Netflix vs. KissAnime

Netflix vs. KissAnime


This post was supposed to go live yesterday, but I was out all day until around 10:30pm, so here we are. Normally today would be set aside for the latest episode of Boruto: Naruto Next Generations, but since it’s just a filler episode I figured I’d skip that review for today in favor of this post.

It’s finally time for the second entry into my Battle of the Streaming Platforms series, and this time I’ll be taking a look at two polar opposites, Netflix and KissAnime. In case you missed it, the first entry in this series looked at Crunchyroll vs. Funimation.

But, for anyone new to this series, the format is as follows: I discuss five different aspects of each of the streaming services in question, website mobile app, free tier, subtitles, and title selection. Then, at the end of the post I rate how each service performed in each section out of five and add up their total points.

For example, if a streaming platform scored a 3/5 in all five categories, its final score would be 15/25.

If you’re just interested in the end results, they’ll be listed in a table down in the conclusion. But, for everyone else, let’s get started by taking a look at the websites for Netflix and KissAnime respectively.


For most streaming services, the website is one of the most important aspects because this is likely where a majority of your users are viewing your content. However, I’d be willing to bet that isn’t the case for Netflix.

Instead, Netflix has native apps on just about every platform, be they mobile, game consoles, TVs, or computers, so there’s not really ever a reason to use their actual website. That said, their website is one of the best when it comes to streaming services because it’s built exactly like their apps.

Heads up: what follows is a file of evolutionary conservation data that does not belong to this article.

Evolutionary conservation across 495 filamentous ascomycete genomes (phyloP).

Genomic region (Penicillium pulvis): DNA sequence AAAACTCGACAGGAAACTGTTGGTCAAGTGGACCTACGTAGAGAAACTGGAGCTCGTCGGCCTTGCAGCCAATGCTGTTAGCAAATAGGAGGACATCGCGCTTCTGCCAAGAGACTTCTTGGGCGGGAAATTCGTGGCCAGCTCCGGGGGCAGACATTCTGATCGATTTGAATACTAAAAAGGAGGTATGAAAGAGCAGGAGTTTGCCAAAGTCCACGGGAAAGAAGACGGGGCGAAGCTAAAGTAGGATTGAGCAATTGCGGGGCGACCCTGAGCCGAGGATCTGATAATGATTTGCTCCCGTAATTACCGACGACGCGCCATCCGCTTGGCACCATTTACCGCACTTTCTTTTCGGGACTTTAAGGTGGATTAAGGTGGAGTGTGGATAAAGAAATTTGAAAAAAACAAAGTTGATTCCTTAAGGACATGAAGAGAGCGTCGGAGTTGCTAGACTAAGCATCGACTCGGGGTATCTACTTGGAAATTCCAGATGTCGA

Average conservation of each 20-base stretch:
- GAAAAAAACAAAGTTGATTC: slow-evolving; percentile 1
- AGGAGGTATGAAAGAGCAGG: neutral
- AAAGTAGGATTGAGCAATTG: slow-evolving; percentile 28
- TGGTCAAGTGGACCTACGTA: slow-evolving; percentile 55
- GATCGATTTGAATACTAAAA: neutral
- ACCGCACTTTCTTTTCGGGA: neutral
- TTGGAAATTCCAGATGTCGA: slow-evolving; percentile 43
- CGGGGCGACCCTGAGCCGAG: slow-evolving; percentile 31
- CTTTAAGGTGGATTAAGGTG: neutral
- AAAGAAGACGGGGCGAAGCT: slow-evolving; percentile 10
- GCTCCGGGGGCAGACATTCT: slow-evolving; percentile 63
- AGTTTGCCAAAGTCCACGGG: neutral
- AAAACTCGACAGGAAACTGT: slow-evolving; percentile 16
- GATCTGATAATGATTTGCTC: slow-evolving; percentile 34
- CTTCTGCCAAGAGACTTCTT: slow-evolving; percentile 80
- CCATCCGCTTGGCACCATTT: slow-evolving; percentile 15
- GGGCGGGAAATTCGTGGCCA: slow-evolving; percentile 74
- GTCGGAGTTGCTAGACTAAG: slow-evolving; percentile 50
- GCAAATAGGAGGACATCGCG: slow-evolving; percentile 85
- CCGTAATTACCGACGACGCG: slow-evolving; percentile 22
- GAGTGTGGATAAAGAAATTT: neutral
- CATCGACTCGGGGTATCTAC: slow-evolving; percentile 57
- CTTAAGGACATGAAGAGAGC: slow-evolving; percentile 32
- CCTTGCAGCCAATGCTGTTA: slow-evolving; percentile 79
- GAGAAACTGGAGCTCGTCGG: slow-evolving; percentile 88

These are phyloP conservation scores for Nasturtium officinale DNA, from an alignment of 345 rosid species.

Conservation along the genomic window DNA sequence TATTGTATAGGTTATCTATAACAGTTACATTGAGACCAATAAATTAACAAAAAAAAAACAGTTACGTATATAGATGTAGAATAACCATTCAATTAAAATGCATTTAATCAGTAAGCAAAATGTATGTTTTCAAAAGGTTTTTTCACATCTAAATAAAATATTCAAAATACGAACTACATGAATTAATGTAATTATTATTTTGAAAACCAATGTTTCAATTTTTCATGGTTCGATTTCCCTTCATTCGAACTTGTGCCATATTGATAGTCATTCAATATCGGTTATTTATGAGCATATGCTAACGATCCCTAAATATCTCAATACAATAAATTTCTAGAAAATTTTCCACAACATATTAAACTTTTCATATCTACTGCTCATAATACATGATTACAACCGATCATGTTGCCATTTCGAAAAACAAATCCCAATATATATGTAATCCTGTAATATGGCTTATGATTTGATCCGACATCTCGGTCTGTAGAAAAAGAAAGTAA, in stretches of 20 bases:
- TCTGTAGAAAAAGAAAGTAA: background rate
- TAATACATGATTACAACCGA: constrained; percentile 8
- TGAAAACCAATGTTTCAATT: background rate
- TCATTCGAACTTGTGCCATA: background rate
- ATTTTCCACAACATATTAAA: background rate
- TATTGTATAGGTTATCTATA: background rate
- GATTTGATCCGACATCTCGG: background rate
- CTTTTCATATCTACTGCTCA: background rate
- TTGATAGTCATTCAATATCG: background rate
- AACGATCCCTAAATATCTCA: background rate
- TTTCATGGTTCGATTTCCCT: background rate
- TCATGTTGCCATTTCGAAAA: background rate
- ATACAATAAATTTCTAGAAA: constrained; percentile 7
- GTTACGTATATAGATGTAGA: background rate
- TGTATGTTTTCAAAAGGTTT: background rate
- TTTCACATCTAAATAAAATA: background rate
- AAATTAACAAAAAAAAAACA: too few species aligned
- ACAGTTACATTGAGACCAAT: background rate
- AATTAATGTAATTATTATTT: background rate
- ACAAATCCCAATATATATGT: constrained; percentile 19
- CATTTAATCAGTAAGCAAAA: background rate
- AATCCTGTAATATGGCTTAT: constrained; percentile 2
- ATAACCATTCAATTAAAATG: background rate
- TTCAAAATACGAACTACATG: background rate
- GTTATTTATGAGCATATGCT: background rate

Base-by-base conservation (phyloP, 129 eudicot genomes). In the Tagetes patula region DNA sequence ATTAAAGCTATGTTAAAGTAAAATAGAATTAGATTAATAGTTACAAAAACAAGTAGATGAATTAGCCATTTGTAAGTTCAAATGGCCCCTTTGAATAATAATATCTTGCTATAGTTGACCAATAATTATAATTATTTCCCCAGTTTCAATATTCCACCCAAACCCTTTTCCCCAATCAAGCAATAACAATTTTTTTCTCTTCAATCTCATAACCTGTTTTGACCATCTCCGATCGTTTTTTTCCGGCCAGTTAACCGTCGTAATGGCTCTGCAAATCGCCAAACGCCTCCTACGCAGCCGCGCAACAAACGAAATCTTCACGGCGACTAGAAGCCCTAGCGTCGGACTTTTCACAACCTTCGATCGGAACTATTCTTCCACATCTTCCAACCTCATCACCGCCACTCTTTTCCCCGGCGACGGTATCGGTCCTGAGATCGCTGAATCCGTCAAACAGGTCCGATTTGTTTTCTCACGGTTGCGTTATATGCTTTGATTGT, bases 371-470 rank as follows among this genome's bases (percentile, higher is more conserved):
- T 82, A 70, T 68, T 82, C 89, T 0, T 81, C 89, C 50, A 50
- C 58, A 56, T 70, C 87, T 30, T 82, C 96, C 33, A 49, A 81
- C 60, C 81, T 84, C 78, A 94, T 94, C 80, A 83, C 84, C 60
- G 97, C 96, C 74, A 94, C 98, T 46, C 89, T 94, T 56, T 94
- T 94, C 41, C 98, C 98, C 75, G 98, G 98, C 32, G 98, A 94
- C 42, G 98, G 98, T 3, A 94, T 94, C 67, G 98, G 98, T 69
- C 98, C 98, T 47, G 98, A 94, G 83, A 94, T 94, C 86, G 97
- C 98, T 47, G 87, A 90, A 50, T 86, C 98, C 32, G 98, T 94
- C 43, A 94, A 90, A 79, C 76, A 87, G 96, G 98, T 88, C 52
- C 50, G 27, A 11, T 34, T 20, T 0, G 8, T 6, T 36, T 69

Netflix website anime series
Netflix Website

Not only is the panel layout visually appealing, but it’s also extremely easy to find anything you’re looking for either through the search function or the genre groupings. And, as a bonus, by simply hovering over each entry you can view a trailer and read a brief summary without needing to go to a separate page.

On the other hand we have KissAnime, which functions more like a searchable forum of anime entries. The basic search functionality is still the same as with Netflix or any other site, and so this is probably your best bet for finding what you want to watch.

However, the problem there is that you’ll likely want to know what you want to watch before even venturing to KissAnime. Unless the episode or series you’re looking for was just added to their database, you’ll have to do some digging in order to find it.

Now, this is the part at which I’d showcase a picture of how KissAnime is structured so you can visually compare it to Netflix, but if you’re familiar with the site you’ll understand why I can’t do that. KissAnime doesn’t allow adblock of any kind, and because of that, it’s covered in ads for hentai games.

This is probably the biggest drawback to the KissAnime site. Not only does this mean you and those around you will have to see all of these ads, but it also means that your load times may take a bit longer. A lot of ads on a page means there are a lot of things to load, and this can sometimes affect performance.

Mobile App

Alright, so Netflix wins the website category because it has a sleek, elegant design without ads, but what about the mobile app category? Surely KissAnime can mount a comeback here, right? Well, if you thought that was the case then you’d be wrong.

In fact, KissAnime doesn’t have a mobile app, so I can’t even give it a rating for this category. So, by default, Netflix wins again.